Local and Community News
San Francisco: New AIDS Ad Campaign Hits a Nerve
November 8, 2002
The Stop AIDS Project's four new ads -- which feature HIV-positive San Francisco men suffering from constant diarrhea, protruding stomach ("Crix belly"), night sweats or facial wasting -- are an in-your-face attempt to portray the side effects of HIV and AIDS medications. "Don't get me wrong, I'm glad to be alive," each man says. "But HIV is no picnic."
The campaign is designed to counter the widely held perception among HIV-negative men that contracting HIV is no longer something of much concern. "I had an HIV-negative man tell me... it is okay to have sex with me without a condom because all you have to take is a few pills and you are fine," said Keith Folger, a program manager with SAP. "We don't want to see another generation of gay men die if we can stop it."
But the ads, which appeared in the Bay Area Reporter and on city bus shelters in early October, are hitting a nerve with some HIV-positive men. "Stop AIDS is running the campaign on a fear- based perspective. They are not approaching it from a public health perspective at all," said Michael Stanley, 54, who has lived with HIV for 18 years. Stanley has taken to streets in the Castro to petition against the campaign.
Despite the concerns raised by Stanley and other gay men upset with the campaign, SAP said it has no plans to drop the ads, which will run another 16 weeks. The petition drive, which has generated several hundred signatures, did not surprise SAP Program Director David Evans. "It was never our intention to harm or stigmatize anyone," he said. "But the HIV-positive guys who make up our Positive Force Program have been waiting to tell negative guys how tough it can be to live with HIV. We consider this a truth in advertising campaign."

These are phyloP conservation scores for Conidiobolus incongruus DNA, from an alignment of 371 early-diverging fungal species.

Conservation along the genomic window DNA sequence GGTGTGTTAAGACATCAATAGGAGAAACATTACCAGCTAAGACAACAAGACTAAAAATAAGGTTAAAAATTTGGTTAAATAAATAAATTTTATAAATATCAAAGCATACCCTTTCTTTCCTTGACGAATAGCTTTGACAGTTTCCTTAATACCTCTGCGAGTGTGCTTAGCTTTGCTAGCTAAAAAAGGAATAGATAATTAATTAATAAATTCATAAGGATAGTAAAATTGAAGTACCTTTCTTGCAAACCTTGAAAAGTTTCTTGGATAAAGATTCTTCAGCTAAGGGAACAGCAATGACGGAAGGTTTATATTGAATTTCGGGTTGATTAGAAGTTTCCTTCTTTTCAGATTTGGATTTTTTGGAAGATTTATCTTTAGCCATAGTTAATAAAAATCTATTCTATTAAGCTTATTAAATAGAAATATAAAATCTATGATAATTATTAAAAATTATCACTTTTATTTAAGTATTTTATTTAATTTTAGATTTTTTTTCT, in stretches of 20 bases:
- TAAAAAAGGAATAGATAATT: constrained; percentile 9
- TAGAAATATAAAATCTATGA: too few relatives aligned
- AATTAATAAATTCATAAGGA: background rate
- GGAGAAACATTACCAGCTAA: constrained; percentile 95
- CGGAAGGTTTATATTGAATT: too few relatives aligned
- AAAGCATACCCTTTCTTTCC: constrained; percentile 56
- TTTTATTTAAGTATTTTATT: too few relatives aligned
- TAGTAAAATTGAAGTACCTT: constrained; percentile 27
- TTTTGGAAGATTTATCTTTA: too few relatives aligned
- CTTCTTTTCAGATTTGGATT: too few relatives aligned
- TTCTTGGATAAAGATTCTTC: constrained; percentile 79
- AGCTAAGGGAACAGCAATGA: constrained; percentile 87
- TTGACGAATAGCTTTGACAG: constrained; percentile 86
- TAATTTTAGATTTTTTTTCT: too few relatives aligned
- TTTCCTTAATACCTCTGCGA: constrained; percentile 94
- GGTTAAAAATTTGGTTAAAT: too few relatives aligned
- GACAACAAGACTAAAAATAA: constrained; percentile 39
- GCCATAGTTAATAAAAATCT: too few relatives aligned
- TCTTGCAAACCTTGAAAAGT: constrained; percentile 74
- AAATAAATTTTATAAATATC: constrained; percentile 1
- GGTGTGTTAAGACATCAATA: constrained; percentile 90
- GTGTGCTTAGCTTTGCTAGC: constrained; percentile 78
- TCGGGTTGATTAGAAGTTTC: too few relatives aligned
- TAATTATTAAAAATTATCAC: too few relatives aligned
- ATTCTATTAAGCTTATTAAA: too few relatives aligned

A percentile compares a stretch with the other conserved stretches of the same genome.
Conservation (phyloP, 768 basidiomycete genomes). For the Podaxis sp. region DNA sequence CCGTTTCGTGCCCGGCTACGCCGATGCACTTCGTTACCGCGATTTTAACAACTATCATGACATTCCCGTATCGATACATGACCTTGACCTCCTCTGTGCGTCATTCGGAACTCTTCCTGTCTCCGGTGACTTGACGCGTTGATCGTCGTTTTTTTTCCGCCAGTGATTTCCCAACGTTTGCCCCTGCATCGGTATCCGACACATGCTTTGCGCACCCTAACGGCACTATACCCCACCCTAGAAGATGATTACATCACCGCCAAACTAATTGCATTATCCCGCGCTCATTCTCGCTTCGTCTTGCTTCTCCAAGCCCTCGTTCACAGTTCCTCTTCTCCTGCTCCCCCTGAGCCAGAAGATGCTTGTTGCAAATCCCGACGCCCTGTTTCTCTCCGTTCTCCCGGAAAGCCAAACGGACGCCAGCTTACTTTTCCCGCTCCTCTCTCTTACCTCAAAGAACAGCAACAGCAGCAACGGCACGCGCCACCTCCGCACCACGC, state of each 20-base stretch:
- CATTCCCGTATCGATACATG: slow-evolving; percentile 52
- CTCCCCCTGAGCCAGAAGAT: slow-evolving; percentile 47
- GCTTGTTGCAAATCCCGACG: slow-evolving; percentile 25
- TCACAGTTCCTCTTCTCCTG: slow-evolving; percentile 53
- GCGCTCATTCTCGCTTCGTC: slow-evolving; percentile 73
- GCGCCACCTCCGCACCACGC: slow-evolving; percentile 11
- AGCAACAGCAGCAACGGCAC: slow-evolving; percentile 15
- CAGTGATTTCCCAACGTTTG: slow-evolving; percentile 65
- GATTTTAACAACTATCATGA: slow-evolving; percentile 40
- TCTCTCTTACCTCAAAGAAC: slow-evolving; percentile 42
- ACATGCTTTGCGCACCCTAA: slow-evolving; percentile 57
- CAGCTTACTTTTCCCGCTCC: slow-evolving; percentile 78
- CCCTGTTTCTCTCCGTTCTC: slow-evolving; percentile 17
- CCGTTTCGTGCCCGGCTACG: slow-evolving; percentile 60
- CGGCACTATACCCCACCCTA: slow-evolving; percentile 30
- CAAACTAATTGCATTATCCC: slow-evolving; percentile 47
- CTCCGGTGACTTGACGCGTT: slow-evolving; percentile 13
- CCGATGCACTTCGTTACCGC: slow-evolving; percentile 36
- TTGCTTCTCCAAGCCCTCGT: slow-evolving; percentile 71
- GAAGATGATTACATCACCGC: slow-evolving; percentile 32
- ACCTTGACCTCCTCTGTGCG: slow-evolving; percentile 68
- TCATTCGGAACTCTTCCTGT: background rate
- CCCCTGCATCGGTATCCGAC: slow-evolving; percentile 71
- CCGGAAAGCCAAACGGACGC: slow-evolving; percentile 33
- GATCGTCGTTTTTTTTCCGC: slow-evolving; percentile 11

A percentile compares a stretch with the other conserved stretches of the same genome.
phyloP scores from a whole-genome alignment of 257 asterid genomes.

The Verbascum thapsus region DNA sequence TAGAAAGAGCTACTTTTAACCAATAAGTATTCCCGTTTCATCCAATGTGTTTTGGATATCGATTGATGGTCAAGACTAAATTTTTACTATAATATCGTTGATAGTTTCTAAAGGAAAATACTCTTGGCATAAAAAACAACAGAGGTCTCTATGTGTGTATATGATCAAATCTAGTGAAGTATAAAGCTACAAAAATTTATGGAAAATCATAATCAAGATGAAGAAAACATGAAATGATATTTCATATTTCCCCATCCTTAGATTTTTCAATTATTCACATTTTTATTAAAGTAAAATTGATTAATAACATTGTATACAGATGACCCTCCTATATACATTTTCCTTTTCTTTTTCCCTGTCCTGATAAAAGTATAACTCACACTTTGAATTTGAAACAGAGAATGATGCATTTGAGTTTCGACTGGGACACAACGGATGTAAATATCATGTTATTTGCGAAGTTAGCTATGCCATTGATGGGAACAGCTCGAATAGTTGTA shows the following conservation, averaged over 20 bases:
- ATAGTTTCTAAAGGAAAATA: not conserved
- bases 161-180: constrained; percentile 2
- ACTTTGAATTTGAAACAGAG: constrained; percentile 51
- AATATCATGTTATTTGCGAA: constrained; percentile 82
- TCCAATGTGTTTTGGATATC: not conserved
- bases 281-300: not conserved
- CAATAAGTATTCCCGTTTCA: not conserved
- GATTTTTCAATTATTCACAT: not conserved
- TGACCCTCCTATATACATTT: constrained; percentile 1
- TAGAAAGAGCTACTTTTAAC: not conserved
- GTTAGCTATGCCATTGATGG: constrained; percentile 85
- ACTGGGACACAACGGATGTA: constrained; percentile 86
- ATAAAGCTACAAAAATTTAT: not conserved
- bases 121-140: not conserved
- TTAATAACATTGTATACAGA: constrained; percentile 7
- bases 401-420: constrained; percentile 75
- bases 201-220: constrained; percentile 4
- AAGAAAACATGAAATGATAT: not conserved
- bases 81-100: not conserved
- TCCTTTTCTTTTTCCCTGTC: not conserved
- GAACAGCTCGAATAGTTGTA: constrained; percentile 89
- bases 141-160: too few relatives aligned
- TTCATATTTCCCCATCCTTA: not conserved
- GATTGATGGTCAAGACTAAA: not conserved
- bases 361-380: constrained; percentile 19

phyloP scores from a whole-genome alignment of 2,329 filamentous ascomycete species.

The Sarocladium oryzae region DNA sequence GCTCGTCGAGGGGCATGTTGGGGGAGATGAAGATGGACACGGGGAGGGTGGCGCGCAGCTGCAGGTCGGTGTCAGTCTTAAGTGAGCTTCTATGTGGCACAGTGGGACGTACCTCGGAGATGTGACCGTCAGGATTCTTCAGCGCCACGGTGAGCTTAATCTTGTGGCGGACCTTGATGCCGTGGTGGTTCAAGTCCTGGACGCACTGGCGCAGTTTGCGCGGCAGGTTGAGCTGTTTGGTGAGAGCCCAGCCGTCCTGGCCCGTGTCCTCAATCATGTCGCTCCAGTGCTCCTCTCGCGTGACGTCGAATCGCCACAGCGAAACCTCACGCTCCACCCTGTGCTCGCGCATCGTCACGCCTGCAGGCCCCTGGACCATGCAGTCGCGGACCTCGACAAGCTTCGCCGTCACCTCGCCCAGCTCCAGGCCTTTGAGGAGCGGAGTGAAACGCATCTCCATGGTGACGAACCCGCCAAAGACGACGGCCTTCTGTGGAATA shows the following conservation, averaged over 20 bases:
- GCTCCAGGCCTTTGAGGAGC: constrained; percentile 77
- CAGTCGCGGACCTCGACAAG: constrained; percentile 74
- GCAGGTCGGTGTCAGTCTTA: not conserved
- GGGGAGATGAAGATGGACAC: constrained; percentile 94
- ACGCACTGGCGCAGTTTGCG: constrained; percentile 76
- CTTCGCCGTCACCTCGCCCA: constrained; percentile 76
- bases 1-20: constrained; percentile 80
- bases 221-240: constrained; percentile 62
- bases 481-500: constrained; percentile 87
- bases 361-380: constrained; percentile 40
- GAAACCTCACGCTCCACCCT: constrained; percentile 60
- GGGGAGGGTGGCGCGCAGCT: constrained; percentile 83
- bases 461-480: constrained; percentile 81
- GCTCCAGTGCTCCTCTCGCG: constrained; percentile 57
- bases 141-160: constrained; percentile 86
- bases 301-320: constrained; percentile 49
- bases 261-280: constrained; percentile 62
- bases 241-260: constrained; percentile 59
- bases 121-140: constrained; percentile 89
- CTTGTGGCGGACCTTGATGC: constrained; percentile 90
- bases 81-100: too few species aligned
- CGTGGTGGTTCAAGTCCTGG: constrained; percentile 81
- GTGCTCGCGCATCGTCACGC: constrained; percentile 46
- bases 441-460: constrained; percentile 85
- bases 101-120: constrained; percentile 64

Martin Hollick, 39, has been HIV-positive for 15 years, is the model in the diarrhea ad. "We are not placing blame," he said. "We are just trying to get that message out that it is still important to practice safe sex."
Bay Area Reporter (San Francisco)
10.31.02; Matthew S. Bajko
This article was provided by U.S. Centers for Disease Control and Prevention. It is a part of the publication CDC HIV/Hepatitis/STD/TB Prevention News Update. Visit the CDC's website to find out more about their activities, publications and services.